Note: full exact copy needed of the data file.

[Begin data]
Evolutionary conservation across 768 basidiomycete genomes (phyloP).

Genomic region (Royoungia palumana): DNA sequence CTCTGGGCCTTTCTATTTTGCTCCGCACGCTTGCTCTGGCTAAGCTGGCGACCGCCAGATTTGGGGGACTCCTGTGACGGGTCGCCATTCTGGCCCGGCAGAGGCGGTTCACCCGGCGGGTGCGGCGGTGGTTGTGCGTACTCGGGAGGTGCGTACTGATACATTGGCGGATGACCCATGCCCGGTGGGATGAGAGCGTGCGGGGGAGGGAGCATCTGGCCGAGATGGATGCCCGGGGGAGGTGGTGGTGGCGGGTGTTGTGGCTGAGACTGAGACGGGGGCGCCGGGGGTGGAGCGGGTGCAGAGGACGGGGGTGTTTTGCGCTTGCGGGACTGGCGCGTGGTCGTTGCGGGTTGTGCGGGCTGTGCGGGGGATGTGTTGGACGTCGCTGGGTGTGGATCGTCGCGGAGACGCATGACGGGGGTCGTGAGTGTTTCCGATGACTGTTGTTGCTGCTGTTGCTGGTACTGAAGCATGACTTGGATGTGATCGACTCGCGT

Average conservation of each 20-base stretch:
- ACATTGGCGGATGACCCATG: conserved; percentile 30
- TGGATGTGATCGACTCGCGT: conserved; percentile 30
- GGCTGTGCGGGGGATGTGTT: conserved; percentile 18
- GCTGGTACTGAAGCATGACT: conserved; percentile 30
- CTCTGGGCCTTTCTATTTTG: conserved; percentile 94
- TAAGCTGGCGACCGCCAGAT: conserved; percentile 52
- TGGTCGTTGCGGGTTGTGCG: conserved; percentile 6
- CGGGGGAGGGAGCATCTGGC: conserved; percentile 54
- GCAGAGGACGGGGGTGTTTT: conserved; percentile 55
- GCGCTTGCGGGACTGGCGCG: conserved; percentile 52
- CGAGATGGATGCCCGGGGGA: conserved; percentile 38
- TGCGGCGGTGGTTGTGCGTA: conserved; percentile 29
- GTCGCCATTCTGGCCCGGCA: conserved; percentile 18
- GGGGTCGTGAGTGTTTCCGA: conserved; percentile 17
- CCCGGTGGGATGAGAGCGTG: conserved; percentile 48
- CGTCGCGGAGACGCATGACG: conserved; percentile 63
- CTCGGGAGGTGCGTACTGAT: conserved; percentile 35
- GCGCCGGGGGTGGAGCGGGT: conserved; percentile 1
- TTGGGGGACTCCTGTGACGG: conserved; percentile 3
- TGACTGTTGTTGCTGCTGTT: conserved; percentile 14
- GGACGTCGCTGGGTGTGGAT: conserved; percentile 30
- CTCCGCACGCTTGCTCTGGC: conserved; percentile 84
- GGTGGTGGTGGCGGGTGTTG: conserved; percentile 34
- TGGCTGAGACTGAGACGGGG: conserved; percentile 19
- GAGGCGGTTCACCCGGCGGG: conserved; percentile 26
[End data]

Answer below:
Evolutionary conservation across 768 basidiomycete genomes (phyloP).

Genomic region (Royoungia palumana): DNA sequence CTCTGGGCCTTTCTATTTTGCTCCGCACGCTTGCTCTGGCTAAGCTGGCGACCGCCAGATTTGGGGGACTCCTGTGACGGGTCGCCATTCTGGCCCGGCAGAGGCGGTTCACCCGGCGGGTGCGGCGGTGGTTGTGCGTACTCGGGAGGTGCGTACTGATACATTGGCGGATGACCCATGCCCGGTGGGATGAGAGCGTGCGGGGGAGGGAGCATCTGGCCGAGATGGATGCCCGGGGGAGGTGGTGGTGGCGGGTGTTGTGGCTGAGACTGAGACGGGGGCGCCGGGGGTGGAGCGGGTGCAGAGGACGGGGGTGTTTTGCGCTTGCGGGACTGGCGCGTGGTCGTTGCGGGTTGTGCGGGCTGTGCGGGGGATGTGTTGGACGTCGCTGGGTGTGGATCGTCGCGGAGACGCATGACGGGGGTCGTGAGTGTTTCCGATGACTGTTGTTGCTGCTGTTGCTGGTACTGAAGCATGACTTGGATGTGATCGACTCGCGT

Average conservation of each 20-base stretch:
- ACATTGGCGGATGACCCATG: conserved; percentile 30
- TGGATGTGATCGACTCGCGT: conserved; percentile 30
- GGCTGTGCGGGGGATGTGTT: conserved; percentile 18
- GCTGGTACTGAAGCATGACT: conserved; percentile 30
- CTCTGGGCCTTTCTATTTTG: conserved; percentile 94
- TAAGCTGGCGACCGCCAGAT: conserved; percentile 52
- TGGTCGTTGCGGGTTGTGCG: conserved; percentile 6
- CGGGGGAGGGAGCATCTGGC: conserved; percentile 54
- GCAGAGGACGGGGGTGTTTT: conserved; percentile 55
- GCGCTTGCGGGACTGGCGCG: conserved; percentile 52
- CGAGATGGATGCCCGGGGGA: conserved; percentile 38
- TGCGGCGGTGGTTGTGCGTA: conserved; percentile 29
- GTCGCCATTCTGGCCCGGCA: conserved; percentile 18
- GGGGTCGTGAGTGTTTCCGA: conserved; percentile 17
- CCCGGTGGGATGAGAGCGTG: conserved; percentile 48
- CGTCGCGGAGACGCATGACG: conserved; percentile 63
- CTCGGGAGGTGCGTACTGAT: conserved; percentile 35
- GCGCCGGGGGTGGAGCGGGT: conserved; percentile 1
- TTGGGGGACTCCTGTGACGG: conserved; percentile 3
- TGACTGTTGTTGCTGCTGTT: conserved; percentile 14
- GGACGTCGCTGGGTGTGGAT: conserved; percentile 30
- CTCCGCACGCTTGCTCTGGC: conserved; percentile 84
- GGTGGTGGTGGCGGGTGTTG: conserved; percentile 34
- TGGCTGAGACTGAGACGGGG: conserved; percentile 19
- GAGGCGGTTCACCCGGCGGG: conserved; percentile 26